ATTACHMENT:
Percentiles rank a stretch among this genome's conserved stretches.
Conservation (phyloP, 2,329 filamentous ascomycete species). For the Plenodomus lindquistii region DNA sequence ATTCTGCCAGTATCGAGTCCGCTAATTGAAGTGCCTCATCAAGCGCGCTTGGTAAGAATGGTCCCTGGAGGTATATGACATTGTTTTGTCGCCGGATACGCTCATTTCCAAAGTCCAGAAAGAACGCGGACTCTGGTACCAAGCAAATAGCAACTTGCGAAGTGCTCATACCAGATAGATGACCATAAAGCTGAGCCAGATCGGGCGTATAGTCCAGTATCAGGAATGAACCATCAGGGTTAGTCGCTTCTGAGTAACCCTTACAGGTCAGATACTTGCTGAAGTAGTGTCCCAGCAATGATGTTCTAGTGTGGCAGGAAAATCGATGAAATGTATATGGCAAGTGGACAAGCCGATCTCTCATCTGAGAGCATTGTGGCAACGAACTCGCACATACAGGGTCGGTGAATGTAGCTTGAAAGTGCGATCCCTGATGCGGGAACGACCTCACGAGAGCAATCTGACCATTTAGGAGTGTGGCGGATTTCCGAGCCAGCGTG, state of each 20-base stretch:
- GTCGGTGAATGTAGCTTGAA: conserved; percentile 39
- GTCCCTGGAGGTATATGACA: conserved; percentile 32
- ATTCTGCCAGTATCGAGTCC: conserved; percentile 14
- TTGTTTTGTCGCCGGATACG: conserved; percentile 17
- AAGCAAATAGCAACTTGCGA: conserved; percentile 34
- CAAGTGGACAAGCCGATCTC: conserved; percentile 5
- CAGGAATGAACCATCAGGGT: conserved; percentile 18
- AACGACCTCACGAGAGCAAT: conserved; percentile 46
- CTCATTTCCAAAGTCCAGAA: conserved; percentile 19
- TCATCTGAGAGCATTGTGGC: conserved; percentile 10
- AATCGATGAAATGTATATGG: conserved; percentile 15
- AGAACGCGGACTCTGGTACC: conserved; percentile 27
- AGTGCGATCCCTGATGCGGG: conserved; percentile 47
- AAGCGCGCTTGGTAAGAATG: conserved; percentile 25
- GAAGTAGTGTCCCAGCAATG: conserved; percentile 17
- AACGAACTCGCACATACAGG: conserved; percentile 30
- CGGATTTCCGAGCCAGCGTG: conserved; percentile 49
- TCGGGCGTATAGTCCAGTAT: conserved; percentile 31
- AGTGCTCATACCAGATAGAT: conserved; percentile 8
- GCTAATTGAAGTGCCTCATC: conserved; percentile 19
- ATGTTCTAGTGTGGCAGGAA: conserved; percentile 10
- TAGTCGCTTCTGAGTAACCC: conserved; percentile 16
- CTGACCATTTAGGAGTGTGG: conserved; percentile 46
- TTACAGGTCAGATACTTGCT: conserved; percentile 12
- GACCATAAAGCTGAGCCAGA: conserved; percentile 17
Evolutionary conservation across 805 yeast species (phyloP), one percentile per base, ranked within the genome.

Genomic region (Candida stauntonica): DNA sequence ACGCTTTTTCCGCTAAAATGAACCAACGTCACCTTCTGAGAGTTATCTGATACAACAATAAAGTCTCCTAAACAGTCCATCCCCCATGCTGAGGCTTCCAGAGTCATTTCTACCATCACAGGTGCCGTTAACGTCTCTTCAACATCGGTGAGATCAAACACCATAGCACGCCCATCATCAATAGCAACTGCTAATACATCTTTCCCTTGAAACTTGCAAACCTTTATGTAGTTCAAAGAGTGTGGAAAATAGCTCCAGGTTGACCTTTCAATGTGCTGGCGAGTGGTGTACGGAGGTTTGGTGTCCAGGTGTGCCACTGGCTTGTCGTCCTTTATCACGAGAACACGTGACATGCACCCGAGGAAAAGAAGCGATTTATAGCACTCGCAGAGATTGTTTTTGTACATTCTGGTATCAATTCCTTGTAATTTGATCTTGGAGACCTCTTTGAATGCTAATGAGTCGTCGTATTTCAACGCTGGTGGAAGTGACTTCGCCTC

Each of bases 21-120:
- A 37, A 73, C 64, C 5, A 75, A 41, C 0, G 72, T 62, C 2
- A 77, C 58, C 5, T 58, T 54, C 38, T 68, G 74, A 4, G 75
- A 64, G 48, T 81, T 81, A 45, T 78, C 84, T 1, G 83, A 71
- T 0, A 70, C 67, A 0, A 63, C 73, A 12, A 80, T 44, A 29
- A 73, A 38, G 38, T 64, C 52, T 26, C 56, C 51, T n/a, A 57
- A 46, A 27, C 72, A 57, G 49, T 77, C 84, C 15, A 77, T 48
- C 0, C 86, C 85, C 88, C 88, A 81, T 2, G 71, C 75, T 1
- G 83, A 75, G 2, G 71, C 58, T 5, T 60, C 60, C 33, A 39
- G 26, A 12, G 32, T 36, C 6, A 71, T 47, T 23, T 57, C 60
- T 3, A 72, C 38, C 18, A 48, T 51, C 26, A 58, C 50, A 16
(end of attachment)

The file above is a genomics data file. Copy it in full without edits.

Percentiles rank a stretch among this genome's conserved stretches.
Conservation (phyloP, 2,329 filamentous ascomycete species). For the Plenodomus lindquistii region DNA sequence ATTCTGCCAGTATCGAGTCCGCTAATTGAAGTGCCTCATCAAGCGCGCTTGGTAAGAATGGTCCCTGGAGGTATATGACATTGTTTTGTCGCCGGATACGCTCATTTCCAAAGTCCAGAAAGAACGCGGACTCTGGTACCAAGCAAATAGCAACTTGCGAAGTGCTCATACCAGATAGATGACCATAAAGCTGAGCCAGATCGGGCGTATAGTCCAGTATCAGGAATGAACCATCAGGGTTAGTCGCTTCTGAGTAACCCTTACAGGTCAGATACTTGCTGAAGTAGTGTCCCAGCAATGATGTTCTAGTGTGGCAGGAAAATCGATGAAATGTATATGGCAAGTGGACAAGCCGATCTCTCATCTGAGAGCATTGTGGCAACGAACTCGCACATACAGGGTCGGTGAATGTAGCTTGAAAGTGCGATCCCTGATGCGGGAACGACCTCACGAGAGCAATCTGACCATTTAGGAGTGTGGCGGATTTCCGAGCCAGCGTG, state of each 20-base stretch:
- GTCGGTGAATGTAGCTTGAA: conserved; percentile 39
- GTCCCTGGAGGTATATGACA: conserved; percentile 32
- ATTCTGCCAGTATCGAGTCC: conserved; percentile 14
- TTGTTTTGTCGCCGGATACG: conserved; percentile 17
- AAGCAAATAGCAACTTGCGA: conserved; percentile 34
- CAAGTGGACAAGCCGATCTC: conserved; percentile 5
- CAGGAATGAACCATCAGGGT: conserved; percentile 18
- AACGACCTCACGAGAGCAAT: conserved; percentile 46
- CTCATTTCCAAAGTCCAGAA: conserved; percentile 19
- TCATCTGAGAGCATTGTGGC: conserved; percentile 10
- AATCGATGAAATGTATATGG: conserved; percentile 15
- AGAACGCGGACTCTGGTACC: conserved; percentile 27
- AGTGCGATCCCTGATGCGGG: conserved; percentile 47
- AAGCGCGCTTGGTAAGAATG: conserved; percentile 25
- GAAGTAGTGTCCCAGCAATG: conserved; percentile 17
- AACGAACTCGCACATACAGG: conserved; percentile 30
- CGGATTTCCGAGCCAGCGTG: conserved; percentile 49
- TCGGGCGTATAGTCCAGTAT: conserved; percentile 31
- AGTGCTCATACCAGATAGAT: conserved; percentile 8
- GCTAATTGAAGTGCCTCATC: conserved; percentile 19
- ATGTTCTAGTGTGGCAGGAA: conserved; percentile 10
- TAGTCGCTTCTGAGTAACCC: conserved; percentile 16
- CTGACCATTTAGGAGTGTGG: conserved; percentile 46
- TTACAGGTCAGATACTTGCT: conserved; percentile 12
- GACCATAAAGCTGAGCCAGA: conserved; percentile 17
Evolutionary conservation across 805 yeast species (phyloP), one percentile per base, ranked within the genome.

Genomic region (Candida stauntonica): DNA sequence ACGCTTTTTCCGCTAAAATGAACCAACGTCACCTTCTGAGAGTTATCTGATACAACAATAAAGTCTCCTAAACAGTCCATCCCCCATGCTGAGGCTTCCAGAGTCATTTCTACCATCACAGGTGCCGTTAACGTCTCTTCAACATCGGTGAGATCAAACACCATAGCACGCCCATCATCAATAGCAACTGCTAATACATCTTTCCCTTGAAACTTGCAAACCTTTATGTAGTTCAAAGAGTGTGGAAAATAGCTCCAGGTTGACCTTTCAATGTGCTGGCGAGTGGTGTACGGAGGTTTGGTGTCCAGGTGTGCCACTGGCTTGTCGTCCTTTATCACGAGAACACGTGACATGCACCCGAGGAAAAGAAGCGATTTATAGCACTCGCAGAGATTGTTTTTGTACATTCTGGTATCAATTCCTTGTAATTTGATCTTGGAGACCTCTTTGAATGCTAATGAGTCGTCGTATTTCAACGCTGGTGGAAGTGACTTCGCCTC

Each of bases 21-120:
- A 37, A 73, C 64, C 5, A 75, A 41, C 0, G 72, T 62, C 2
- A 77, C 58, C 5, T 58, T 54, C 38, T 68, G 74, A 4, G 75
- A 64, G 48, T 81, T 81, A 45, T 78, C 84, T 1, G 83, A 71
- T 0, A 70, C 67, A 0, A 63, C 73, A 12, A 80, T 44, A 29
- A 73, A 38, G 38, T 64, C 52, T 26, C 56, C 51, T n/a, A 57
- A 46, A 27, C 72, A 57, G 49, T 77, C 84, C 15, A 77, T 48
- C 0, C 86, C 85, C 88, C 88, A 81, T 2, G 71, C 75, T 1
- G 83, A 75, G 2, G 71, C 58, T 5, T 60, C 60, C 33, A 39
- G 26, A 12, G 32, T 36, C 6, A 71, T 47, T 23, T 57, C 60
- T 3, A 72, C 38, C 18, A 48, T 51, C 26, A 58, C 50, A 16